A Yemeni family flees a war-torn nation and bets on a future in rural Appalachia

What will that future be like?

This story is part of a reporting project looking at the six-year anniversary of a public-private initiative to revive the schools and economy in McDowell County, West Virginia. It was published in partnership with the Charleston Gazette-Mail.

MCDOWELL COUNTY, W.Va. — Sadeq Hauter looks out the window of his family’s convenience store at the steep hillsides and hollows of Appalachia and is reminded of his hometown in Yemen. The difference is that here he can see a future for himself and his wife and children. He relocated them in 2015 to escape Yemen’s escalating civil war. The family opened Eller’s Quick Stop on a flat stretch of U.S. 52 in Northfork, a town of 372 in McDowell County.

Their arrival presents both a stir of hope and a challenge to a community that — like so many rural places in America — is trying to eradicate generational poverty while simultaneously adjusting to the huge economic shifts roiling the nation.

The Hauter children are the only English as a Second Language students enrolled in the McDowell County public schools, which are on the front lines of the economic efforts being led by Reconnecting McDowell, an ambitious public-private initiative. Yet the school district has been averaging triple-digit enrollment losses the past few years, according to officials, prompting a paradoxical question: Are efforts to better prepare the county’s students simply quickening their exodus and hastening the demise of the county and its way of life?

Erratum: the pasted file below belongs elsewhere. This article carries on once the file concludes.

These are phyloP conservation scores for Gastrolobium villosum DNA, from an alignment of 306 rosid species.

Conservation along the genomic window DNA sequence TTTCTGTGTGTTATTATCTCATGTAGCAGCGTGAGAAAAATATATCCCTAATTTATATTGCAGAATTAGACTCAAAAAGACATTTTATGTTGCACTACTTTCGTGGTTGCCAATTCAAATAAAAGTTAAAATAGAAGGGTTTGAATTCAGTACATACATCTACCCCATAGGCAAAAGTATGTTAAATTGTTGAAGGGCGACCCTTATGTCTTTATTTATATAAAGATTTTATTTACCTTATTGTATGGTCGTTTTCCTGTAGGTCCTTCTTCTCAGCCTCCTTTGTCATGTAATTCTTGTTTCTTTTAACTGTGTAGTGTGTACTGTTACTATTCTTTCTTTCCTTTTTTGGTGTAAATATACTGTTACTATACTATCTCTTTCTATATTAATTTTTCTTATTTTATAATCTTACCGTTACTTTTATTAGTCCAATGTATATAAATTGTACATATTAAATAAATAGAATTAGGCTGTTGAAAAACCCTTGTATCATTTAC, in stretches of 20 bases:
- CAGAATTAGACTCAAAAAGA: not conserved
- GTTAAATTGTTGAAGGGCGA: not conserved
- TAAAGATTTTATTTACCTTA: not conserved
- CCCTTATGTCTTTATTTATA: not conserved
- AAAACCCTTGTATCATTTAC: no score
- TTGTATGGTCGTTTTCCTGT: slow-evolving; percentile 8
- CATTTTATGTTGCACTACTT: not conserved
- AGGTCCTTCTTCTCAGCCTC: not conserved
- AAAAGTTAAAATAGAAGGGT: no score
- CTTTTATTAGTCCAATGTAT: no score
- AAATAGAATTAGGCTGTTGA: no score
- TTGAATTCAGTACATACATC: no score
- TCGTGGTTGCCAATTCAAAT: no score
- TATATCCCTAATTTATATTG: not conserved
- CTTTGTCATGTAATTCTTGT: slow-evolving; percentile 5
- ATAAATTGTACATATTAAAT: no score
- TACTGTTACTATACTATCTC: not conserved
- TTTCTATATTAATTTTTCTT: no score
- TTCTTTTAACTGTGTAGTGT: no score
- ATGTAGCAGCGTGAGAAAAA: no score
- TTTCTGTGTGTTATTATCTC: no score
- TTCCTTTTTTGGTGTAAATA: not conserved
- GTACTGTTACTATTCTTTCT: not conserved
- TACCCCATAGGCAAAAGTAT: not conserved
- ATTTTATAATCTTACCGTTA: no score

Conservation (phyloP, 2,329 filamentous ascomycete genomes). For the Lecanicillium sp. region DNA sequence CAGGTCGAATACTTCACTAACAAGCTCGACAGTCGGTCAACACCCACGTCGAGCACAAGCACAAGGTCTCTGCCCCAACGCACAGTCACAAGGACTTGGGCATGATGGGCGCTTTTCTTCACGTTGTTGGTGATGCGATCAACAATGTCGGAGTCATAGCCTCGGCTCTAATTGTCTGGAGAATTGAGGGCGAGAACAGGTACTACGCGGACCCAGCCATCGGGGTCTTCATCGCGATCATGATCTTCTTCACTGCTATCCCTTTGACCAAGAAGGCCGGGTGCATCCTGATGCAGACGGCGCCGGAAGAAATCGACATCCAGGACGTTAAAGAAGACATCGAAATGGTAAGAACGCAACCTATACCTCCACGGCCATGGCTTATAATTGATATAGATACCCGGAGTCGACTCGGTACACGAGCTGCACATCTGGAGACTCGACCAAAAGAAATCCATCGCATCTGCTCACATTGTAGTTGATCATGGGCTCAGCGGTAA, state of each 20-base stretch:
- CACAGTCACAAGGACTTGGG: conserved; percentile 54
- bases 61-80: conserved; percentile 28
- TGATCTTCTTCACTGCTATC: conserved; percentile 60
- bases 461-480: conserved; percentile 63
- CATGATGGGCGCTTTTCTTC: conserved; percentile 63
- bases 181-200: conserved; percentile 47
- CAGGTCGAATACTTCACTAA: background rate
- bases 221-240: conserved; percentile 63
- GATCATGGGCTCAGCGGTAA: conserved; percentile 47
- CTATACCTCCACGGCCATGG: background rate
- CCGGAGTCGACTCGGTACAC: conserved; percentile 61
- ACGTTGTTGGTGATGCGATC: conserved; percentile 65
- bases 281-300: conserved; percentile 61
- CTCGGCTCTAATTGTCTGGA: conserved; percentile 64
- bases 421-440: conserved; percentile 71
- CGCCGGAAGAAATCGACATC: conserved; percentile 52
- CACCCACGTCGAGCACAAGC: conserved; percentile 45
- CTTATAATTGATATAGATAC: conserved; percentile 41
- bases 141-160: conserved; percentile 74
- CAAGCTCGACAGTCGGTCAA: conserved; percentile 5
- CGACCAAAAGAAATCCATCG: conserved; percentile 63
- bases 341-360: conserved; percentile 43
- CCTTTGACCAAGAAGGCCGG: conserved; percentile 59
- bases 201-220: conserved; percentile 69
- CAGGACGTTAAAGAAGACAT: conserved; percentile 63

Or might the arrival of a family of newcomers hint at a new chapter for this corner of Appalachia?

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“In the last 15 to 20 years, most of the youths left,” said Elder John Hale, pastor of the Midway Shiloh Temple Pentecostal church in Keystone. “The parents, the churches, practically everybody encourages kids to leave. McDowell County is a wonderful place to retire, but it’s not a place where you can make a career or money.”

Karam Hauter, a senior at Mount View High School, says schools are better in McDowell than in his native Yemen, where his last school was bombed.

The Hauters see McDowell differently. Sadeq Hauter chose Northfork because he “likes country better than the city” and saw the gas station and store as a sound investment. And so far he’s been pleased with his choice. Though McDowell County has no English as a Second Language teachers to help his children adjust that “was the only one problem.” In fact, Hauter said he was happy with the schools. From his perspective, “education here is better” than home, despite McDowell’s test scores being the worst in West Virginia.

His 15-year-old son, Karam, agrees, although adjusting to McDowell was overwhelming. At first, he said, “I don’t know what I was doing.” Karam, and his sister Malak, 17, along with their mother and a younger sister in elementary school, came to McDowell from Yemen through Djibouti, the French- and Arabic-speaking country on the Horn of Africa. The Hauters have a total of six children: Karam’s older brother, Reemi, was already here with their father; another older sister, who is married, lives outside the United Sates; a fourth sister was born this summer.

In contrast to his school in Yemen, which was bombed, destroying all the Hauter children’s school records, Karam said “the school here is bigger than there,” and students, not teachers, change classes when the bell rings.